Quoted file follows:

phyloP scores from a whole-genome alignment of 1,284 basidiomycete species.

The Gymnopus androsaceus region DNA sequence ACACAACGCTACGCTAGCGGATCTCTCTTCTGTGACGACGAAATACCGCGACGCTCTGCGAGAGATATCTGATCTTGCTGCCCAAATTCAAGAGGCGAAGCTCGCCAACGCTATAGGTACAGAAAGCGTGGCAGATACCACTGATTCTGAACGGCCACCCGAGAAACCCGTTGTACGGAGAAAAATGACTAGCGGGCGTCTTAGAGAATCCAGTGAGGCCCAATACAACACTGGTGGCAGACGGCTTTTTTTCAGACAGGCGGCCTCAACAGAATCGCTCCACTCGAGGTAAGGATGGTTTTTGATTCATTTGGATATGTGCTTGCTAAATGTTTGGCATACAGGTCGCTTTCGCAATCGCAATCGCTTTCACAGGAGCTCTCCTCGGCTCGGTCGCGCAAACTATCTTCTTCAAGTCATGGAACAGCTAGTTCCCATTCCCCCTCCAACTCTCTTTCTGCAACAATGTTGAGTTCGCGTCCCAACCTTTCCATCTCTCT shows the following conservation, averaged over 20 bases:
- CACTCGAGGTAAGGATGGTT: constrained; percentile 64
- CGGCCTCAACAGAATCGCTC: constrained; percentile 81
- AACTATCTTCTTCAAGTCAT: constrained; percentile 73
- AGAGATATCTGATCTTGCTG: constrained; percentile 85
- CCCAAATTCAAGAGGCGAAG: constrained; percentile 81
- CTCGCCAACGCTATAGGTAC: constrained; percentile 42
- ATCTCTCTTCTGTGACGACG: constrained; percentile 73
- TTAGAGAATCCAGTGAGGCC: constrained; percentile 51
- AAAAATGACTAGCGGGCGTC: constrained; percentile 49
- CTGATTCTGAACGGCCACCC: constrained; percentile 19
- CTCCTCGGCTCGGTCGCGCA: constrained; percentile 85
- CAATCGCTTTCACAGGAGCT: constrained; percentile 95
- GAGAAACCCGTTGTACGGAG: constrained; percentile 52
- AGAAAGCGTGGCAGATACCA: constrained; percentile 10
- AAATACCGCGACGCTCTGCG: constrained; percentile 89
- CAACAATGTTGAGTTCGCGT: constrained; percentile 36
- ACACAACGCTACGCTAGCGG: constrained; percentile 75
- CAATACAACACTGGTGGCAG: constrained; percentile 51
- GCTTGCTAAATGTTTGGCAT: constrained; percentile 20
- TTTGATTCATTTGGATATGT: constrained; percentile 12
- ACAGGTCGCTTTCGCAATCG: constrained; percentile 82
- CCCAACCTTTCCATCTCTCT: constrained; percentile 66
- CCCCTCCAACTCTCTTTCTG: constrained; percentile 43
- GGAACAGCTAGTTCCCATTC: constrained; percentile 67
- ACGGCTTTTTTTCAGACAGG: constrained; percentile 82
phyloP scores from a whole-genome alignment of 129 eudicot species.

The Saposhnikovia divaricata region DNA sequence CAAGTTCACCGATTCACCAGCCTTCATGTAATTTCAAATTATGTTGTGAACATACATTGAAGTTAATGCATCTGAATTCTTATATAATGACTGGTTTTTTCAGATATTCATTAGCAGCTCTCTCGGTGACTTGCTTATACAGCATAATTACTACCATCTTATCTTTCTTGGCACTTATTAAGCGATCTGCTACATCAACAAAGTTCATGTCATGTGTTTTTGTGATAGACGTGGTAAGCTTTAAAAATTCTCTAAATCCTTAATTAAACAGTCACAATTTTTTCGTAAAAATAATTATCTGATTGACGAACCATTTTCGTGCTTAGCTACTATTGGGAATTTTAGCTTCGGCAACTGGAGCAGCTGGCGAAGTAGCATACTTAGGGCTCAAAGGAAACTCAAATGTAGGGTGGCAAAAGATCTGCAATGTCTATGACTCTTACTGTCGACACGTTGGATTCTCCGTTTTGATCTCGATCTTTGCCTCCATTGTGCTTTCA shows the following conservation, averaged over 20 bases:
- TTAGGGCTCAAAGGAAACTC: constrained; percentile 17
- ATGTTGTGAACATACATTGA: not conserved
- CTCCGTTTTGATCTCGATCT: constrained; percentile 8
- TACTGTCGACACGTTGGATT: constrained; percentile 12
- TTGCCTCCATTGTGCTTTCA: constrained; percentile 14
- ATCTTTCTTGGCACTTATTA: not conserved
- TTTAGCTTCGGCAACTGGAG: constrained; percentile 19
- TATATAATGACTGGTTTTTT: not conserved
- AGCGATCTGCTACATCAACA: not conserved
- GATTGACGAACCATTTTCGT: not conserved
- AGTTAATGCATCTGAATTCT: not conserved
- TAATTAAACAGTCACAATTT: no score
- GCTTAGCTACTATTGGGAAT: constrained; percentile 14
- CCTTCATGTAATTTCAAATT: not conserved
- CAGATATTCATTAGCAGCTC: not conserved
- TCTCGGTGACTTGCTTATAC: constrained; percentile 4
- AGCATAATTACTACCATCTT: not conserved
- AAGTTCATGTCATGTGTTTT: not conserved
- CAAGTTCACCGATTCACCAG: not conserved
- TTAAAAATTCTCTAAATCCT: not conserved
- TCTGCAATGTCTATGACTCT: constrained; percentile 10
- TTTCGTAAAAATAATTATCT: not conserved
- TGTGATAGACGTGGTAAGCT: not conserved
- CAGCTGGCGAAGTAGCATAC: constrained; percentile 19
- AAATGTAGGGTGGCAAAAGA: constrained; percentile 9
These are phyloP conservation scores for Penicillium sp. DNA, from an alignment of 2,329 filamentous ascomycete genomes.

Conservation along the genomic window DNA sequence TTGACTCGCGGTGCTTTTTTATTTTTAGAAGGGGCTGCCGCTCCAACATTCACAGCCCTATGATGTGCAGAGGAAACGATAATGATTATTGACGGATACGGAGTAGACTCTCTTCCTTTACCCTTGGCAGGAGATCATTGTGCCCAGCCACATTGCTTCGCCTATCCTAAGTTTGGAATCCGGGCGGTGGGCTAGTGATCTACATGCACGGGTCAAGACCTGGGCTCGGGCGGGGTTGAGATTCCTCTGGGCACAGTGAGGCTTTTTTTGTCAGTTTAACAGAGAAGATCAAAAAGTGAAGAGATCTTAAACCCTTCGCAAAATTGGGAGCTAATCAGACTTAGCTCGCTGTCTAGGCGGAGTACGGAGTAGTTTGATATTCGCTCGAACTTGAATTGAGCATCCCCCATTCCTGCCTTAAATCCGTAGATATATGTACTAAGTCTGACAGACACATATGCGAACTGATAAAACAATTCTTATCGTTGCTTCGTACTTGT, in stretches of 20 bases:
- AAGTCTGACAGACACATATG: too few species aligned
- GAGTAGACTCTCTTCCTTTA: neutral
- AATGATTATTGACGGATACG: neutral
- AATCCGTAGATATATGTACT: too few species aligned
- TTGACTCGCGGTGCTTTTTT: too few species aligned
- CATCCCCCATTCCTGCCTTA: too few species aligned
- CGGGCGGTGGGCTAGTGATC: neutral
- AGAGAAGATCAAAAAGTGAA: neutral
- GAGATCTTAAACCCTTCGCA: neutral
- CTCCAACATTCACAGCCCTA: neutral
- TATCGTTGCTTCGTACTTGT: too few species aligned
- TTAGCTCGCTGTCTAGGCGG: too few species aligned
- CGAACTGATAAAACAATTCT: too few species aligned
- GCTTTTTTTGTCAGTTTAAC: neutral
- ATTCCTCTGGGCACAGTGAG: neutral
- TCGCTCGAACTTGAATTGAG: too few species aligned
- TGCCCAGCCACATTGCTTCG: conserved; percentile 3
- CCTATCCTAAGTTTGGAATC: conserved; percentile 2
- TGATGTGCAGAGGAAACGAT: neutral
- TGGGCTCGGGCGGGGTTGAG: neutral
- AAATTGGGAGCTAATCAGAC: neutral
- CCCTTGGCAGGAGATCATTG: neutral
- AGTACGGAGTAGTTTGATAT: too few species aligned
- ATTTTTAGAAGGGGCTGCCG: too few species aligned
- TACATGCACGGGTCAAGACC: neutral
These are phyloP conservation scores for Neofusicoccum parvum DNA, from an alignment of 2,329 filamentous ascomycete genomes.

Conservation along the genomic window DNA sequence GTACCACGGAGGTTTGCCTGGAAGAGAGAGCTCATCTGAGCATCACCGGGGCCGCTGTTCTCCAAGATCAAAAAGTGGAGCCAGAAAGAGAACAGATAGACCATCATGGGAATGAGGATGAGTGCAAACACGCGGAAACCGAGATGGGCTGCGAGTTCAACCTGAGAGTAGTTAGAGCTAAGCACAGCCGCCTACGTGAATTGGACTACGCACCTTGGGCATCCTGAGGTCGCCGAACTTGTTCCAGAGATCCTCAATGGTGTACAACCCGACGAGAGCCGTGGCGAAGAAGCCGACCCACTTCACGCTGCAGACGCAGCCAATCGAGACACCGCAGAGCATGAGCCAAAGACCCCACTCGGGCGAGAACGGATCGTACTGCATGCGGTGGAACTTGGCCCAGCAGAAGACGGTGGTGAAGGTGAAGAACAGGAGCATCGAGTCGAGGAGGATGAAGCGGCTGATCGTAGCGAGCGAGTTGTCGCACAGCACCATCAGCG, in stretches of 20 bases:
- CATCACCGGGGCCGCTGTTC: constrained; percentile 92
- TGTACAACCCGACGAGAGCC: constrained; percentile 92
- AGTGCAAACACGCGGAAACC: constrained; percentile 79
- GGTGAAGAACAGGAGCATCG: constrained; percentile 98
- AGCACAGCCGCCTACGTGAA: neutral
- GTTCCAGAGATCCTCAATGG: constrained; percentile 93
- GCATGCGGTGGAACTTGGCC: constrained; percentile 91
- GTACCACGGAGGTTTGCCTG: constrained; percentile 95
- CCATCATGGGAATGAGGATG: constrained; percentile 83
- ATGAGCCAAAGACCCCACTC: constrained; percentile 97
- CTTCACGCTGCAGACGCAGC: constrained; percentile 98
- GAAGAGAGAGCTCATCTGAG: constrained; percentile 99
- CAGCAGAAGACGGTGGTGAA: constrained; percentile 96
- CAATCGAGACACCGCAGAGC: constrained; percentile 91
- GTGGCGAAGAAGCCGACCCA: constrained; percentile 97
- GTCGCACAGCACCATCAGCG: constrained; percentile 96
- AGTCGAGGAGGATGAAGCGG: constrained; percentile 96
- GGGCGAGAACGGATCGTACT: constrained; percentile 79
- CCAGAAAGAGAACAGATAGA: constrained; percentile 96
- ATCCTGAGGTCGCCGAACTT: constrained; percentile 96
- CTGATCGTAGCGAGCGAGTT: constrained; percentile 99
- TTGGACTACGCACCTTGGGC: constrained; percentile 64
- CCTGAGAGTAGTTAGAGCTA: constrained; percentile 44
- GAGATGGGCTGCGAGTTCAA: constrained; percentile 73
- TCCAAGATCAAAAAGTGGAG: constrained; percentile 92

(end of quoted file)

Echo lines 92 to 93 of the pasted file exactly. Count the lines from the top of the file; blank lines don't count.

- CCATCATGGGAATGAGGATG: constrained; percentile 83
- ATGAGCCAAAGACCCCACTC: constrained; percentile 97